Beggs Interviewed by ACLU Oral History Project

Emeritus Clinical Professor Gordon Beggs was interviewed for the American Civil Liberties Union’s Oral History Project regarding his service to the ACLU.   Beggs’ ACLU service included helping organize a student ACLU chapter at the University of Pennsylvania in 1968 to address police practices at anti-war demonstrations, serving as a Law Student Civil Rights Research Council Intern while a student at Penn Law, holding five positions with the ACLU of Ohio beginning as Cleveland Executive Director in 1973 and finishing as Ohio Legal Director 1989-1991.  He handled four major cases as volunteer attorney during his first years at Cleveland-Marshall.

Forte Debates ACLU’s Daniel Mach on Shari’a

On Monday, September 27, Professor David Forte debated Mr. Daniel Mach, Director of the American Civil Liberties Union Program on Freedom of Religion and Belief on the topic “Is the Shari’a Coming to America? And Should We Care?”  The Debate was held at the Cornell Club in New York and was sponsored by the New York City Federalist Society Lawyers’ Chapter.

Sundahl Quoted in the New York Times Regarding the Falling NASA Satellite

Associate Dean Mark J. Sundahl was quoted in the New York Times on Saturday, September 24, regarding tort liability, under international law, for potential damage caused by NASA’s falling satellite.  The article, Satellite Falls to Earth, but We Know Not Where, by Kenneth Chang, addresses the worldwide concern about where the satellite might land and what damage would occur upon its landing.  According to Sundahl, under international treaties, NASA would have paid compensation for damage or injuries caused in other countries, but if the satellite caused damage in the a United States territory, “the harmed U.S. person would have no recourse under international law, but would have to sue the U.S. government under the Federal Tort Claims Act.”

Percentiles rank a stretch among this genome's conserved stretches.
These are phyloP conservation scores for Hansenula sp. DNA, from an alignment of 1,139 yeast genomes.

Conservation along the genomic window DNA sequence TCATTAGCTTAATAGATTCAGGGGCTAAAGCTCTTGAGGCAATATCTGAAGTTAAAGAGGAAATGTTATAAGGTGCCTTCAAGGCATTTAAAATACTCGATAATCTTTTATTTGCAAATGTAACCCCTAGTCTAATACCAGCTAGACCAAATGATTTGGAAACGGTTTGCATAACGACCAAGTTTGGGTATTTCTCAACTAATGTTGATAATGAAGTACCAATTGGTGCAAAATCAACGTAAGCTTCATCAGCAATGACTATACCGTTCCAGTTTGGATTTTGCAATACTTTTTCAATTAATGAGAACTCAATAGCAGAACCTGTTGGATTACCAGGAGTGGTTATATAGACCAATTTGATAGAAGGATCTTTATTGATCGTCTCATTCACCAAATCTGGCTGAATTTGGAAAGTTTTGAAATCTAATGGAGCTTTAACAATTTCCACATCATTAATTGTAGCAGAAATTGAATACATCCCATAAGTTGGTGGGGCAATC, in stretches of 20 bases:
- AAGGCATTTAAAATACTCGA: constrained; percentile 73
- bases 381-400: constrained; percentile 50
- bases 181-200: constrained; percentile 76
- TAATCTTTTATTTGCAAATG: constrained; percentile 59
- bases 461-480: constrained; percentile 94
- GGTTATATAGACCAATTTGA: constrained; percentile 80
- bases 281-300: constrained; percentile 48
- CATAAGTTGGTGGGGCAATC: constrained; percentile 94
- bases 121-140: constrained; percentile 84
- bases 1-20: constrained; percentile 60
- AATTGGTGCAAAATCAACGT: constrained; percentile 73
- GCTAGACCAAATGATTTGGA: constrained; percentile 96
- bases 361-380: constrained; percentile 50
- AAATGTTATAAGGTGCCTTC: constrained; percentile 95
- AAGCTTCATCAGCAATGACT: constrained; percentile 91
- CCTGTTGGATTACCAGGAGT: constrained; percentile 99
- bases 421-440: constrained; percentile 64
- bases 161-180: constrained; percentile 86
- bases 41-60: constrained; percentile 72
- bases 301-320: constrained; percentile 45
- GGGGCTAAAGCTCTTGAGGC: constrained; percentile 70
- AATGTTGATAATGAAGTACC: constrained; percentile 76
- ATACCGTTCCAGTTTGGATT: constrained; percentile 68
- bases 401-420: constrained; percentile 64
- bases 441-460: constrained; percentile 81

You may read the full text at

Sagers Drafts Second Circuit Amicus Brief on Behalf of the American Antitrust Institute

Professor Chris Sagers was the lead drafter of an amicus brief in the U.S. Court of Appeals for the Second Circuit on behalf of the American Antitrust Institute.  In the words of the AAI:  AAI filed a brief in the Second Circuit urging the court to reject the application of the filed rate doctrine in electricity markets subject to ‘market based rates.’  AAI maintained that the filed rate doctrine, which provides immunity from antitrust damages where conduct involves regulated, filed rates, has little justification in general, and should have no place when ‘rates’ are set by competition rather than fixed by regulation.  The issue is a question of first impression in the Second Circuit.”

You may view the brief at:

Inniss Participates in Around Noon Book Club: Their Eyes Were Watching God by Zora Neale Hurston

Professor Lolita Buckner Inniss participated in the Around Noon Book Club on the local National Public Radio station, WCPN, on Monday, September 19th.  The topic of discussion was the 20th century classic Their Eyes Were Watcing God by Zora Neale Hurston. Joining Professor Inniss in the panel discussion, led by WCPN’s Dee Perry, were CWRU’s Rhonda Williams and Laurel School’s Ann Klotz.  You may listen to the podcast here:

Forte Comments on Religion, Reason, and Same-Sex Marriage